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[ NNSquad ] Re: [OT?] NN definition(s?)

At 08:04 AM 11/13/2007, Jonas Bosson wrote:
>Last week we had a first consumer vs ISP marketing case up in court here in Sweden. The ISP lost. The consumer used a broadband test site that is used to compare operators at a central hub in Sweden. The ruling says nothing about how far down the pipes the bandwidth should remain.

This would set a bad precedent. As Nick says, an ISP such as myself cannot deliver $30/month or $40/month access with reasonable speed and response time without traffic shaping. Suppose I am lucky enough to be able to get backbone bandwidth for $150 per megabit per month -- a good price for these parts. (I know many ISPs who are paying much more.) I can't let users monopolize a megabit per second continuously, or a $30 customer can cost me 5 times what he or she is paying me. If I allocate $15 of his or her fee to bandwidth (really too large a percentage, given our costs), then he could get about 100Kbps continuously. If I just impose a flat throttle which limits him or her to that speed, he or she will be unhappy with response times.

What to do? Shape traffic, allowing users to peak at a higher rate and then throttling them back. Our rates include a CIR as well as an average throughput. Frankly, it hurts us to be truthful and open about this. If a user takes the average as "the" speed of the connection and compares what is quoted to what the cable companies and telcos advertise (they always advertise the maximum raw data rate of the modem), we look slower. (Of course, this is like comparing microprocessors based on "megahertz," but consumers don't realize this.) What's more, the CIR is necessarily low, because we can only reserve so much bandwith for any user when he or she is not active. So, when prospective customers read THAT column of the table, they stand to be turned off even more if they don't fully understand what it means. (We are thinking of eliminating it from the table because of this problem.) You can see why the telcos and cable companies aren't quoting such figures. 

What's more, the results you get from those "benchmark" sites can easily be jiggered. Our local cable company somehow always comes out at 8 Mbps, even if you run the test 10 times (which would impose a cap if you did it with other sites). Hmmm.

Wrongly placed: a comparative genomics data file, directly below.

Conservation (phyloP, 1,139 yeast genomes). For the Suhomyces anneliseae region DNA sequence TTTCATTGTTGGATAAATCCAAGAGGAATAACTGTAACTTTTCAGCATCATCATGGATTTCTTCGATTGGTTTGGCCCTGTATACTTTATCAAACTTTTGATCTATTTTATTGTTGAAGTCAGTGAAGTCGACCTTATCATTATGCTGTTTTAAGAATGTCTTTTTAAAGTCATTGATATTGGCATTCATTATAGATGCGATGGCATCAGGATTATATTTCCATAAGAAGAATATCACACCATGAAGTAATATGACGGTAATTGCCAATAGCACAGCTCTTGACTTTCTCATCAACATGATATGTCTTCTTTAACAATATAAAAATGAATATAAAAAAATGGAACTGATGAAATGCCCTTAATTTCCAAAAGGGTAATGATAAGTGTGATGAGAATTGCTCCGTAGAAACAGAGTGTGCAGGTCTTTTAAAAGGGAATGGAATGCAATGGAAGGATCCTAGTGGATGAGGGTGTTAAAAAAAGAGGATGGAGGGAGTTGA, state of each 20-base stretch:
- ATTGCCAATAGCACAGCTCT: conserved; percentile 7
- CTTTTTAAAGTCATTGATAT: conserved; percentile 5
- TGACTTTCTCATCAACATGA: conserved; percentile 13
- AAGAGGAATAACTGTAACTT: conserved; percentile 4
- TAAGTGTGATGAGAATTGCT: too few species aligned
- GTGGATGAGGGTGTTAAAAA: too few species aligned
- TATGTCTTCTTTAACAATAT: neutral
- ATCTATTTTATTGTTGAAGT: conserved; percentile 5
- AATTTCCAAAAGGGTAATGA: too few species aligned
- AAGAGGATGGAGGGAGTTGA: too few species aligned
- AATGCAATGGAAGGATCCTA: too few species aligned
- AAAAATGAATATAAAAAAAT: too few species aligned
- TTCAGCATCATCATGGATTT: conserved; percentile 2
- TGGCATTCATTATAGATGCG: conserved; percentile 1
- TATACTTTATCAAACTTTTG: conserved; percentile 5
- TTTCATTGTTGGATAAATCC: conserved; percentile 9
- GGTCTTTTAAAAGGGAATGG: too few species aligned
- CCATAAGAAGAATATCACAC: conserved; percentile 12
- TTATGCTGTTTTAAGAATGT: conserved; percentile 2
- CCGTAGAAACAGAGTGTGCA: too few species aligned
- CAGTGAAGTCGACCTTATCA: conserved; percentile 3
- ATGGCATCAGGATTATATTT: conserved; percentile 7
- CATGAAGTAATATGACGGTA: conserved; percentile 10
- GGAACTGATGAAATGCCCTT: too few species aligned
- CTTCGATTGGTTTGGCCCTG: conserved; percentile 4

Also, there's another aspect of throughput that isn't often mentioned: packets per second. Every packet has a header and a checksum, and needs to be stored in memory (which must be allocated for it). On the physical medium, packets often also have a preamble; it's necessary to allow the receiver to synchronize with the transmitter. (This isn't just true of wireless; it's also true of cable modems and many forms of DSL.) So, lots of short packets consume a LOT more resources in routers, switches, etc. than larger ones. And some activities -- like VoIP and gaming -- actually impose a much higher load than you'd think if you just added up the number of bits being transported. We have to throttle based on PPS, too.

Finally, there's the damage done by the "swarming" behavior of P2P. Even if you drop many of the packets sent by hungry computers running GNUtella and similar protocols, they have already consumed your downstream backbone bandwidth before you blocked them! In short, they waste your resources before you can throttle. It's a big problem.

As I have already mentioned, HTTP with caching is far more efficient than P2P anyway. Think about it: a protocol like BitTorrent doubles, at minimum, the number of bits our network has to transport to get a file to a user. And because upstream bandwidth is far more precious than downstream bandwidth, the effective cost is actually much more than doubled. And we don't get a chance to cache... not that we would want to cache BitTorrent because in essence we would be maintaining an archive of illegally reproduced copyrighted material and hence facilitating theft. And that's a shame. A cache would actually reduce the number of bits we had to transport on our backbone link to get a file to a user.

--Brett Glass, LARIAT.NET